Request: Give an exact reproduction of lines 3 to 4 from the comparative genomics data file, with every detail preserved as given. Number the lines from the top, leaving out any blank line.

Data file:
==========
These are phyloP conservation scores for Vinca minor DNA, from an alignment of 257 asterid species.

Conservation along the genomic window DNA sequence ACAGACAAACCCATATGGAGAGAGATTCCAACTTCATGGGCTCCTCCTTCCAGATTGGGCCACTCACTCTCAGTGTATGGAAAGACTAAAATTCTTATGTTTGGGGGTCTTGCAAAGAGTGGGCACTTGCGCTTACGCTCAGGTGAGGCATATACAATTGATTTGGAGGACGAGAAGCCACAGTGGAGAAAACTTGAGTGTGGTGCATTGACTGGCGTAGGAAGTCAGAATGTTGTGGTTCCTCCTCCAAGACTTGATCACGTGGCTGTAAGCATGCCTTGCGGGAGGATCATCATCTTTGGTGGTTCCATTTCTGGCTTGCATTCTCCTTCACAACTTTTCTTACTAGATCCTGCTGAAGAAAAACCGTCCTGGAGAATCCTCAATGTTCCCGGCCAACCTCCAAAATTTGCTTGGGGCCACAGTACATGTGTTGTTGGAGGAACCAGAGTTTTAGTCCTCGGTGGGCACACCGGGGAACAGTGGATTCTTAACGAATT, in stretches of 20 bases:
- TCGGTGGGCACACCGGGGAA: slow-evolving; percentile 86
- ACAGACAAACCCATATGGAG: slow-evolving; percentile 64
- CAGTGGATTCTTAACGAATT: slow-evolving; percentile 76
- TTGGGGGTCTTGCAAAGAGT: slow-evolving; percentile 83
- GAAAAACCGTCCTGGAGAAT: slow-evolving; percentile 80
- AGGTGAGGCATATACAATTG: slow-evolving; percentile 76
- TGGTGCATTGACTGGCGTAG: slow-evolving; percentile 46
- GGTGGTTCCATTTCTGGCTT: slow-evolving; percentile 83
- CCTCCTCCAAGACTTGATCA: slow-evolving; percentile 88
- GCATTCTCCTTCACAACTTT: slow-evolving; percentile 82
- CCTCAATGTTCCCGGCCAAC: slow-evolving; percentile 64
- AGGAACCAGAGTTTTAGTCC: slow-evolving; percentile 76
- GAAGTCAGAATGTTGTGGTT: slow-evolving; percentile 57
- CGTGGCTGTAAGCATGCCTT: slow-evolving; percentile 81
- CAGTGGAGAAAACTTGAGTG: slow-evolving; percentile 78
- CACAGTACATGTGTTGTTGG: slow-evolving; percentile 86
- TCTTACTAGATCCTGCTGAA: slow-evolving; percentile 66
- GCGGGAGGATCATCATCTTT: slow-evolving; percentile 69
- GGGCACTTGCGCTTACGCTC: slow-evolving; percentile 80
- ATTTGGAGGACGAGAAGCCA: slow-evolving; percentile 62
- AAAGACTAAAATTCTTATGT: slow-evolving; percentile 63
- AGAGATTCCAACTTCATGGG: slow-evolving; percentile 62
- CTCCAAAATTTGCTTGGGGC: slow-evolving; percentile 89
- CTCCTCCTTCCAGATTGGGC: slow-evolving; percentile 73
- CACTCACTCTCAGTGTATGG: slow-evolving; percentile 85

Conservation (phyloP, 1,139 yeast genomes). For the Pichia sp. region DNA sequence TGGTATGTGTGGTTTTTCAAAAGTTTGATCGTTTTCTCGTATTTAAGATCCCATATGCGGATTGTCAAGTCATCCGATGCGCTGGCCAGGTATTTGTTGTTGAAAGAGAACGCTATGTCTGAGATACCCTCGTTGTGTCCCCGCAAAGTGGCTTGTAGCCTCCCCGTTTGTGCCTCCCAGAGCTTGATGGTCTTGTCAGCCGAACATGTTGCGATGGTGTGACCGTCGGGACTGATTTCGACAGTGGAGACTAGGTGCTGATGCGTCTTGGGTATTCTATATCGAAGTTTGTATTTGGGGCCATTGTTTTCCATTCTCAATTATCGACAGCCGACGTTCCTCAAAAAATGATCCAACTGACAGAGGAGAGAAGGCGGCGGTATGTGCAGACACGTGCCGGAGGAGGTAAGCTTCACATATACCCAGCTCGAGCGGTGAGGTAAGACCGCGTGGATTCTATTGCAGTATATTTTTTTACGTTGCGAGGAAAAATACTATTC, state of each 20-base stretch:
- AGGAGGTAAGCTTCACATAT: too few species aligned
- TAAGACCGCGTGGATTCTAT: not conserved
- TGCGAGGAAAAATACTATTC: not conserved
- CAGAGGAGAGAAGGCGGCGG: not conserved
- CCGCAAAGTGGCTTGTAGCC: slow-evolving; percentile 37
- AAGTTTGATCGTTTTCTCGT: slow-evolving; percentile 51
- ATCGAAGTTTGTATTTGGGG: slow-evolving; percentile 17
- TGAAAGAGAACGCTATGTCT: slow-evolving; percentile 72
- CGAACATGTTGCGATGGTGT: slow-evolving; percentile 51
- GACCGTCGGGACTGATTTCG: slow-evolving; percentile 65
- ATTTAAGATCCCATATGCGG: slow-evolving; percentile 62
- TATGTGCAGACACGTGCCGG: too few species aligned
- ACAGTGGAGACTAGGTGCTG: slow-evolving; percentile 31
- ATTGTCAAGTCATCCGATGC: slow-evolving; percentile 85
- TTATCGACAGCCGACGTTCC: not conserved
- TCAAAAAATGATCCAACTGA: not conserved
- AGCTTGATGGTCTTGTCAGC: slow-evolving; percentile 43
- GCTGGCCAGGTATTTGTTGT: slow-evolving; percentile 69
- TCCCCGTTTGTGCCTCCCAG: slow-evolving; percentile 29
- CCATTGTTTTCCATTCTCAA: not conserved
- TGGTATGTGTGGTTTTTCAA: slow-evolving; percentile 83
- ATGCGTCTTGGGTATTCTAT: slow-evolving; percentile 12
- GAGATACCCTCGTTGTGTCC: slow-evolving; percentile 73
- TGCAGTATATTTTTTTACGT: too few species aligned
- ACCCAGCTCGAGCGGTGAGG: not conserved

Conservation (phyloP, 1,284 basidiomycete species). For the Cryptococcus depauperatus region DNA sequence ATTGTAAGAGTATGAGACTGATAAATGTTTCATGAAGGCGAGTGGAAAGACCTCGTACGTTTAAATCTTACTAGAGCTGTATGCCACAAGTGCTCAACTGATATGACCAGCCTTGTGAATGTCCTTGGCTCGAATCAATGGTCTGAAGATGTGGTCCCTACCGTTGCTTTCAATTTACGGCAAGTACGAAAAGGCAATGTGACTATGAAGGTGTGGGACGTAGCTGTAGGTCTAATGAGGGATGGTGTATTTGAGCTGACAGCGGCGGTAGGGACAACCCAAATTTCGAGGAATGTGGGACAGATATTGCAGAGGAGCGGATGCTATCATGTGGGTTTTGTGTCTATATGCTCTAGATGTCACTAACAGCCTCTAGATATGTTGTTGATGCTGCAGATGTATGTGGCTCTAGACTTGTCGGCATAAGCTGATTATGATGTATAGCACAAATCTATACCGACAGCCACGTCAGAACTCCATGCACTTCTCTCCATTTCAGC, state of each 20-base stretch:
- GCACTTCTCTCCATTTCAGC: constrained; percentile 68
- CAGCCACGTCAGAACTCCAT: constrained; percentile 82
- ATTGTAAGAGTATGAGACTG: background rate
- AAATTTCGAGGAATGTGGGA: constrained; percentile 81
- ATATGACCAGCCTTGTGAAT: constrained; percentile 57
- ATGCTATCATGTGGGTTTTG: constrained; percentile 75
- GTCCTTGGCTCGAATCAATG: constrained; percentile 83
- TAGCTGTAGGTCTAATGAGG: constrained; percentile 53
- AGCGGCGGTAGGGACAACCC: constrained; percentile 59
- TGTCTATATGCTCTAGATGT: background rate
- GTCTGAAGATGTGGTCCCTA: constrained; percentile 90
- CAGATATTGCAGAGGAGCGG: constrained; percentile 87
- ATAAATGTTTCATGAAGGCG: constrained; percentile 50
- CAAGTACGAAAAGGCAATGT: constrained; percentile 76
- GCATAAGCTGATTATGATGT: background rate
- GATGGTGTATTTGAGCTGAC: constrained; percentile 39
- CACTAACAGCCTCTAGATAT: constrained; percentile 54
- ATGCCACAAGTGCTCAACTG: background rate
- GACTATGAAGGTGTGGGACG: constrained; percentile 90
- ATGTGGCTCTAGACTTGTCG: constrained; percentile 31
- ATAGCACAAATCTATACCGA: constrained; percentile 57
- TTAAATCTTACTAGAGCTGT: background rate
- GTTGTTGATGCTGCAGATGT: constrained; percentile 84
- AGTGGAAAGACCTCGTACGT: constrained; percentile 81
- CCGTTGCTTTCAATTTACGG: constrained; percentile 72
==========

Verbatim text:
- TCGGTGGGCACACCGGGGAA: slow-evolving; percentile 86
- ACAGACAAACCCATATGGAG: slow-evolving; percentile 64